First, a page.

Full text of the second edition of Artificial Intelligence: foundations of computational agents, Cambridge University Press, 2017 is now available.

### 12.3.2 Interpreting Variables

When a variable appears in a clause, the clause is *true* in an
interpretation only if the clause is *true* for all possible values of
that variable. The variable is said to be **universally
quantified** within the scope of the clause. If a
variable *X* appears in a clause *C*, then claiming that *C* is
*true* in an interpretation means that *C* is *true* no matter which
individual from the domain is denoted by *X*.

To formally define semantics of variables, a **variable
assignment**, *ρ*, is a function from
the set of variables into the domain *D*. Thus, a variable assignment
assigns an element of the domain to each variable. Given *φ* and
a variable assignment *ρ*, each term denotes an individual in the
domain. If the term is a constant, the individual denoted is given by
*φ*. If the term is a variable, the individual denoted is given by
*ρ*. Given an interpretation and a variable assignment, each atom
is either true or false, using the same definition as earlier. Similarly,
given an interpretation and a variable assignment, each clause is
either true or false.

A clause is true in an interpretation if it is true for all variable
assignments. This is called a **universal
quantification**. The variables are
said to be **universally quantified** in the scope of the clause. Thus,
a clause is false in an interpretation means there is a variable
assignment under which the clause is false. The scope of the
variable is the whole clause, which means that the same variable
assignment is used for all instances of a variable in a clause.

**Example 12.6:**The clause

part_of(X,Y) ←in(X,Y).

is false in the interpretation of Example 12.4, because under the
variable assignment with
*X* denoting Kim and *Y* denoting Room 123, the clause's body
is true and the clause's head
is false.

The clause

in(X,Y) ←part_of(Z,Y) ∧in(X,Z).

is true, because in all variable assignments where the body is true, the head is also true.

Logical consequence is defined as in
Section 5.1: ground body *g* is a
**logical consequence** of *KB*,
written *KB g*, if *g* is *true* in every model of *KB*.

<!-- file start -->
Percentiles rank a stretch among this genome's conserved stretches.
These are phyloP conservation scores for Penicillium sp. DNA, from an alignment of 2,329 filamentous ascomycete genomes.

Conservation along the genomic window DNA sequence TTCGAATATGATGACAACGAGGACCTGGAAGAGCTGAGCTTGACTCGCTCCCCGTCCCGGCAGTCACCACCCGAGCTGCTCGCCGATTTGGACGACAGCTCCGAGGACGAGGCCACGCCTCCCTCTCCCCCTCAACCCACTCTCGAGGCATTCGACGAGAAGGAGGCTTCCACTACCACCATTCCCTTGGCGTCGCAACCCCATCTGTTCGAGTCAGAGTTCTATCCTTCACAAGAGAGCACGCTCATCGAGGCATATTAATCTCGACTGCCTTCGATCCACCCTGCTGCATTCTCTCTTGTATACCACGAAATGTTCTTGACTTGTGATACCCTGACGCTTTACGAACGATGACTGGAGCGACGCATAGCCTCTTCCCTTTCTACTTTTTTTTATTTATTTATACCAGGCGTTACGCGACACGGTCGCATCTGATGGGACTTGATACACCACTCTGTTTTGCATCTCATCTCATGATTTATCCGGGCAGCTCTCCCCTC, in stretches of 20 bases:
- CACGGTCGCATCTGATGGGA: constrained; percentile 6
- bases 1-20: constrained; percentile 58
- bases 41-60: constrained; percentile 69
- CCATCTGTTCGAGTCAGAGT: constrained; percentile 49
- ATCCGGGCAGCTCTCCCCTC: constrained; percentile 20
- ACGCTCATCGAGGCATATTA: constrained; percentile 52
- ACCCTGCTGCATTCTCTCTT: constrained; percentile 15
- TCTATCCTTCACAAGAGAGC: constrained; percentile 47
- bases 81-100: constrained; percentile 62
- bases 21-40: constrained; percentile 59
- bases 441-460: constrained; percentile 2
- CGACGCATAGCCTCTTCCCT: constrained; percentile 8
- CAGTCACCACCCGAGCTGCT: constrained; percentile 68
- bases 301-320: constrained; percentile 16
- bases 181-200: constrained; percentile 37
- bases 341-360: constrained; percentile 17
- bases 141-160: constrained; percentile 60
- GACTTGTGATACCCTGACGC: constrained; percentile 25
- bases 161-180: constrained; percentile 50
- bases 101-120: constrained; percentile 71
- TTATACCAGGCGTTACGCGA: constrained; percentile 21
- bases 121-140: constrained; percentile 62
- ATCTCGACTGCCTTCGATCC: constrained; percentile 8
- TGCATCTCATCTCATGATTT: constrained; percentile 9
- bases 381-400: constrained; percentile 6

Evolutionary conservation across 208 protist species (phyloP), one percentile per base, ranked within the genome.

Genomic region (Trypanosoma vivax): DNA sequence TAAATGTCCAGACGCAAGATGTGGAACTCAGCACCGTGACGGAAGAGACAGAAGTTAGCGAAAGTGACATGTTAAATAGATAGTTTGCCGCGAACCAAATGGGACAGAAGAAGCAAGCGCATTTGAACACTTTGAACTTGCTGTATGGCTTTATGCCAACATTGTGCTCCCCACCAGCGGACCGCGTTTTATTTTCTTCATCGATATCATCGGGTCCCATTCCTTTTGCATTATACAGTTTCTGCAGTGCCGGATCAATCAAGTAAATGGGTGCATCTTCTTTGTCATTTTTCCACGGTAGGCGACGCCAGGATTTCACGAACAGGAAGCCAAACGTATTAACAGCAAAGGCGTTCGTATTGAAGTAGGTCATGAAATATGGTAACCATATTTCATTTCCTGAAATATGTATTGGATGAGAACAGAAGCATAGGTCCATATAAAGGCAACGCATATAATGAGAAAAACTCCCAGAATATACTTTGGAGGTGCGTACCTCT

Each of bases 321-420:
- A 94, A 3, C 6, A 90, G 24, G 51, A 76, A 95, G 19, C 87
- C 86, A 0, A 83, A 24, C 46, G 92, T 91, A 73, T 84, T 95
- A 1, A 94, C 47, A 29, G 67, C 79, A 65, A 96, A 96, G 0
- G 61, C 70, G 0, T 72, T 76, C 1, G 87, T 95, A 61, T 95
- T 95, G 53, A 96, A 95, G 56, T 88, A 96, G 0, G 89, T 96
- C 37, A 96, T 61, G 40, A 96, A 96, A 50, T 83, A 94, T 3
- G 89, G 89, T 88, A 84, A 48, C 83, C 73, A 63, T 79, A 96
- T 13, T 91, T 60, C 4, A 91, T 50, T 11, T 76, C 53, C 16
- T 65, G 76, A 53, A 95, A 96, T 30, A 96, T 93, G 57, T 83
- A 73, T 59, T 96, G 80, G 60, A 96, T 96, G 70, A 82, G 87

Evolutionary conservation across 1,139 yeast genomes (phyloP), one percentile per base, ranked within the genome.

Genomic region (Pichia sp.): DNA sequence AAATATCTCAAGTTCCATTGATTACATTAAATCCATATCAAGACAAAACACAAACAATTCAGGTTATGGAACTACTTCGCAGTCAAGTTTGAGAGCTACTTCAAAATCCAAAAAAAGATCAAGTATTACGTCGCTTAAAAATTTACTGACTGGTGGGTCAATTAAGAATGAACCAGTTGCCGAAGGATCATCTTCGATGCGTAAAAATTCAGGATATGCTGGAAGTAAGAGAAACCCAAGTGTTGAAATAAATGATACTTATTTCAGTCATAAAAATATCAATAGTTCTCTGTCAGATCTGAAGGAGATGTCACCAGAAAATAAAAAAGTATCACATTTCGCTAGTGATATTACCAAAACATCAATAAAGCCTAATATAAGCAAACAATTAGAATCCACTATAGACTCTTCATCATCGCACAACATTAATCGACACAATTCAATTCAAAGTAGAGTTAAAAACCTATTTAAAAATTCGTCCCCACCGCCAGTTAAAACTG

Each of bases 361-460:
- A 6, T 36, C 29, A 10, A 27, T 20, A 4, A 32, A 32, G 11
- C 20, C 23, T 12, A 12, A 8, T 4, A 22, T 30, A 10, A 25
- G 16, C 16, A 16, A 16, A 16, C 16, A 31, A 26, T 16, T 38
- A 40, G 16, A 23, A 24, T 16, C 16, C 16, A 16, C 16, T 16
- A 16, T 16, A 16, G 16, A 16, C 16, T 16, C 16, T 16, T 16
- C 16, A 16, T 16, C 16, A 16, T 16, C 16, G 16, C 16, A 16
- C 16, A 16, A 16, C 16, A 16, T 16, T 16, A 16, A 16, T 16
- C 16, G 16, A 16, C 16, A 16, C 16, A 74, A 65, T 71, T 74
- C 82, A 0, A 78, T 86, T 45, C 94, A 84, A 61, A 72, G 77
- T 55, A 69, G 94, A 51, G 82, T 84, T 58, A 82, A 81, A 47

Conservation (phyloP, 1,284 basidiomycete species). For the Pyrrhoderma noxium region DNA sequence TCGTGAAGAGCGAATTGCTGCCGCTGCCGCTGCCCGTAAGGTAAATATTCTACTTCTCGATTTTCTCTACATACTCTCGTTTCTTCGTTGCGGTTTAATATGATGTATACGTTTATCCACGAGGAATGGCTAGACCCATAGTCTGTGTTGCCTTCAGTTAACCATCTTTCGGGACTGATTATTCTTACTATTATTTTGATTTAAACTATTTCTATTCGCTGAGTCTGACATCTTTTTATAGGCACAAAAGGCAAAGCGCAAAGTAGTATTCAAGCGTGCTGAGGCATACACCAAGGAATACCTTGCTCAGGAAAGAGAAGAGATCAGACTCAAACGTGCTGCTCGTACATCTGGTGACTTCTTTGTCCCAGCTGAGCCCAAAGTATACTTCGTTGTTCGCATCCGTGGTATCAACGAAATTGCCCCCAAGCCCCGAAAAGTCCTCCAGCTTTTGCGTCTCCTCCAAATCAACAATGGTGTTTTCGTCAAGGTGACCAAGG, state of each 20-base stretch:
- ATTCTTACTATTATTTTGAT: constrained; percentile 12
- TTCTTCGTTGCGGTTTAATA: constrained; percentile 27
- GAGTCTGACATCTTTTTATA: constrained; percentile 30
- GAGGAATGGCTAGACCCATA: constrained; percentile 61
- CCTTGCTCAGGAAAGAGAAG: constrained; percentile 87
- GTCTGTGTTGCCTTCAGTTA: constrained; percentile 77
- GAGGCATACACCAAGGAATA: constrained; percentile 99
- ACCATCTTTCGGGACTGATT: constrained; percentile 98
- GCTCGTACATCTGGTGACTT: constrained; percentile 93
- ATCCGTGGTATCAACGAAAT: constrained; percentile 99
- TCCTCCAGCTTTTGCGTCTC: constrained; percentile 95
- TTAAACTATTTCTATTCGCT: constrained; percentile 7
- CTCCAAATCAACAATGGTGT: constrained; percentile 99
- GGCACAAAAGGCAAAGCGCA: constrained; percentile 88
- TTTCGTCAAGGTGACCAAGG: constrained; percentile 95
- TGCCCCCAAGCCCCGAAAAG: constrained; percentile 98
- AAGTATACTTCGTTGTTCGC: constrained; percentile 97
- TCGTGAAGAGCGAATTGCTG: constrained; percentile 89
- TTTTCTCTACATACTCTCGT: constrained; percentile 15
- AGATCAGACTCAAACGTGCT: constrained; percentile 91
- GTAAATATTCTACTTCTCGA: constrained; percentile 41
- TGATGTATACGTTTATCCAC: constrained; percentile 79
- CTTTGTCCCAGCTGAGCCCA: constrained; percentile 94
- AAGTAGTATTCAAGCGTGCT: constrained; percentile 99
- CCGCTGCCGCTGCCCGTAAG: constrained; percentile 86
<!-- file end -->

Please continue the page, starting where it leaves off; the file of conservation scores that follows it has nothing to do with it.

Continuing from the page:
**Example 12.7:**Suppose the knowledge base

*KB*is

*in(kim,r123).*

*part_of(r123,cs_building).*

*in(X,Y) ←*

*part_of(Z,Y) ∧*

*in(X,Z).*

The interpretation defined in Example 12.4 is a model of *KB*,
because each clause is true in that interpretation.

*KB in(kim,r123)*, because this is stated explicitly in the
knowledge base. If
every clause of *KB* is true in an interpretation, then *in(kim,r123)*
must be true in that interpretation.

*KB in(kim,r023)*. The interpretation defined in
Example 12.4 is a model of *KB*, in which *in(kim,r023)* is
false.

*KB part_of(r023,cs_building)*. Although
*part_of(r023,cs_building)* is true in the interpretation of
Example 12.4, there is another model of *KB* in which
*part_of(r023,cs_building)* is false. In particular, the
interpretation which is like the interpretation of
Example 12.4, but where*π(part_of)(⟨φ(r023),φ(cs_building)⟩)=*false,

is a model of *KB* in which *part_of(r023,cs_building)* is false.

*KB in(kim,cs_building)*. If the clauses in *KB* are true in
interpretation *I*, it must be the case that *in(kim,cs_building)*
is true in *I*, otherwise there is an instance of the third clause of
*KB* that is false in *I* - a contradiction to *I* being a model of *KB*.

Notice how the semantics treats variables appearing in a clause's body but not in its head (see Example 12.8).

**Example 12.8:**In Example 12.7, the variable

*Y*in the clause defining

*in*is universally quantified at the level of the clause; thus, the clause is true for all variable assignments. Consider particular values

*c*for

_{1}*X*and

*c*for

_{2}*Y*. The clause

*in(c*

_{1},c_{2}) ←*part_of(Z,c*

_{2}) ∧*in(c*

_{1},Z).is *true* for all variable assignments to *Z*. If there exists a variable
assignment *c _{3}* for

*Z*such that

*part_of(Z,c*is

_{2}) ∧in(c_{1},Z)*true*in an interpretation, then

*in(c*must be

_{1},c_{2})*true*in that interpretation. Therefore, you can read the last clause of Example 12.7 as "for all

*X*and for all

*Y*,

*in(X,Y)*is

*true*if there exists a

*Z*such that

*part_of(Z,Y) ∧in(X,Z)*is

*true*."

When we want to make the quantification explicit, we write *∀X
p(X)*, which reads, "**for all** *X*, *p(X)*," to mean *p(X)* is true for
every variable assignment for *X*. We write *exist X
p(X)* and read "**there exists** *X* such that *p(X)*" to mean *p(X)* is true for
some variable assignment for *X*. *X* is said to be an **existentially
quantified variable**.

The rule *P(X) ←Q(X,Y)* means

∀X ∀Y (P(X) ←Q(X,Y)),

which is equivalent to

∀X (P(X) ←exist Y Q(X,Y)).

Thus, free variables that only appear in the body are existentially quantified in the scope of the body.

It may seem as though there is something peculiar about talking about
the clause being *true* for cases where it does not make sense.

**Example 12.9:**Consider the clause

*in(cs422,love) ←*

*part_of(cs422,sky) ∧*

*in(sky,love).*

where *cs422* denotes a course, *love* denotes an abstract
concept, and *sky* denotes the sky. Here, the clause
is vacuously *true* in the intended interpretation according to the truth table for *←*,
because the clause's right-hand side is *false* in the intended interpretation.

As long as whenever the head is non-sensical, the body is also,
the rule can never be used to prove anything non-sensical. When
checking for the truth of a clause, you must only be concerned with
those cases in which the clause's body is *true*.
Using the convention that a clause is true whenever the body is false,
even if it does not make sense, makes the semantics simpler and
does not cause any problems.